Explorer Orientation Flight Pilots


As part of the EAA mission to promote interest in aviation and aviation careers among young people, EAA Chapter 92, in cooperation wih the Orange County Pilots Associaton at John Wayne Airport, is assisting in finding pilots and aircraft to fly members of the Orange County Aviation Explorer Post 445 on their periodic orientation flights.
This website should give you a feel for what an Aviation Explorer Post is permitted to do under BSA rules as far as flying is concerned: http://resources.learningforlife.org/exploring/aviation/index.html
Post 445's plan is to offer  Basic Orientation Flights every 3 months or so and Advanced Flights twice a year.  The Basic Orientation Flights are typically with 2-3 Explorers in the plane and they fly for approx 30-40 minutes each and then land and rotate positions.  It gives them time to take control of the airplane as well as learn from observing in the back of the airplane.  Basic Orientation Flights have to stay within 25nm and must land at the originating airport.  The Basic Orientation Flights are with the Explorers only, no other adults other than the pilot.  The Advanced Flights can go up to 50nm and land at a different airport before returning.  The plan is to have 2 Explorers in each airplane and perhaps 1 adult.  This way each Explorer can fly 1 leg of the flight. The other option is to put all the Explorer adults in one airplane and meet at the destination airport.  The first place the Explorers wanted to go was Catalina.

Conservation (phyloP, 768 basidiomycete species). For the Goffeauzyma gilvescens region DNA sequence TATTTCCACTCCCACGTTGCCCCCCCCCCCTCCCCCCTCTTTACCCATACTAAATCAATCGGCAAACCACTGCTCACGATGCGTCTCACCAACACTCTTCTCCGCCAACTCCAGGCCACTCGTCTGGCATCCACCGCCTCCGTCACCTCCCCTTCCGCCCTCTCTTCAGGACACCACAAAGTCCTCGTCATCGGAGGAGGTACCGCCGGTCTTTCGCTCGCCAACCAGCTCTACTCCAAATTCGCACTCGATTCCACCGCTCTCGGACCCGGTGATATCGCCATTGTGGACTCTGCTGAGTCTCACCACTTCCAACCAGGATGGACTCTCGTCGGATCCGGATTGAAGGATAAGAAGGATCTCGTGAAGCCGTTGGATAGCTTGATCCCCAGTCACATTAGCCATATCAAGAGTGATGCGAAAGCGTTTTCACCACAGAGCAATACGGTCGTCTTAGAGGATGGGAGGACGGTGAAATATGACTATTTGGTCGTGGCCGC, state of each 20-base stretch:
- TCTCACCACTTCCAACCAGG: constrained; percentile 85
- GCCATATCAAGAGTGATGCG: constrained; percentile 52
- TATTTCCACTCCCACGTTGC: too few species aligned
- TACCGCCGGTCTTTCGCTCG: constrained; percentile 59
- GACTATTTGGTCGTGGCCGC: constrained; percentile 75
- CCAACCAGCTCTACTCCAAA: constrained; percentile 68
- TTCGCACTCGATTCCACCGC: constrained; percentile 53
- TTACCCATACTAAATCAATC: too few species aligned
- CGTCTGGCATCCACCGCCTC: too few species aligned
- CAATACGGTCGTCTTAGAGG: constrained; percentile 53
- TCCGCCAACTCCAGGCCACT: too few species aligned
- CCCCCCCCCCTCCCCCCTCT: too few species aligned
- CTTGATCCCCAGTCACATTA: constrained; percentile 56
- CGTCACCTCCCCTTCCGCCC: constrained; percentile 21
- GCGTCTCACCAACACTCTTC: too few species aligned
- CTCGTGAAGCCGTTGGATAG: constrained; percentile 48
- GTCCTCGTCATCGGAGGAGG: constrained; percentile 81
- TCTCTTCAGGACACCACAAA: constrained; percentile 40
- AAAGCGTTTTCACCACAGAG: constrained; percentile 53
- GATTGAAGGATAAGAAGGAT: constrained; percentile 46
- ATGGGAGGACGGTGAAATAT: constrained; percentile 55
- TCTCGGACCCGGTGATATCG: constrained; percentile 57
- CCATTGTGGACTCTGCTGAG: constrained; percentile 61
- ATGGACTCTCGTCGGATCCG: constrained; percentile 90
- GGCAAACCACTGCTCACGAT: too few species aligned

The pilot in command of the Advanced Orientation flight must have a Private Pilot Certificate and 500 hours of total flight time and be current under FAR 61 to carry passengers and have a current medical certificate issued under FAR61. The pilot in control of the aircraft must have an IFR rating for after-dark flying. The aircraft must have FAA STANDARD Certificate of Airworthiness, other proper documents, and must be current in all FAA required inspections.
The pilot in command of the Basic Orientation flight must have a Private Pilot Certificate and 250 hours of total flight time, and meet the other requirements above.

Examples of hands-on flying experiences available to aviation Explorers include:

  • Fundamentals of Fight—Straight and Level Flight, Climbs and Descents, Turns, etc.
  • Navigation by Dead-reckoning
  • Radio Navigation
  • Two-way Radio Communications
  • Ground-track Maneuvers—Turns about a ground point, S Turns, Rectangular Patterns, etc.

Aviation Explorer posts cannot operate flights using aircraft with FAA SPECIAL Certificate of Airworthiness such as experimental class aircraft, hang gliders, hot air balloons (whether or not they are tethered), sport parachuting, and ultralight airplanes.
EAA Option: For EAA Young Eagle Flights, aviation Explorer posts can operate experimental class aircraft by only using the YOUNG EAGLES REGISTRATION FORM. A Young Eagle Flight using aircraft with FAA SPECIAL Certificate of Airworthiness is covered by EAA Liability Insurance. Explorers and adult volunteers who choose to operate experimental class aircraft must do so as private individuals and not as participants in aviation Exploring.
The current pilot and airplane Permit form can be accessed HERE.  If you are a pilot and are interested in participating, please review the Permit form, fill out page 3 with your pilot, aircraft, and insurance information and make a copy of your pilot certificate and current medical, and send it to the Post 445 Advisor via the Post 445 website.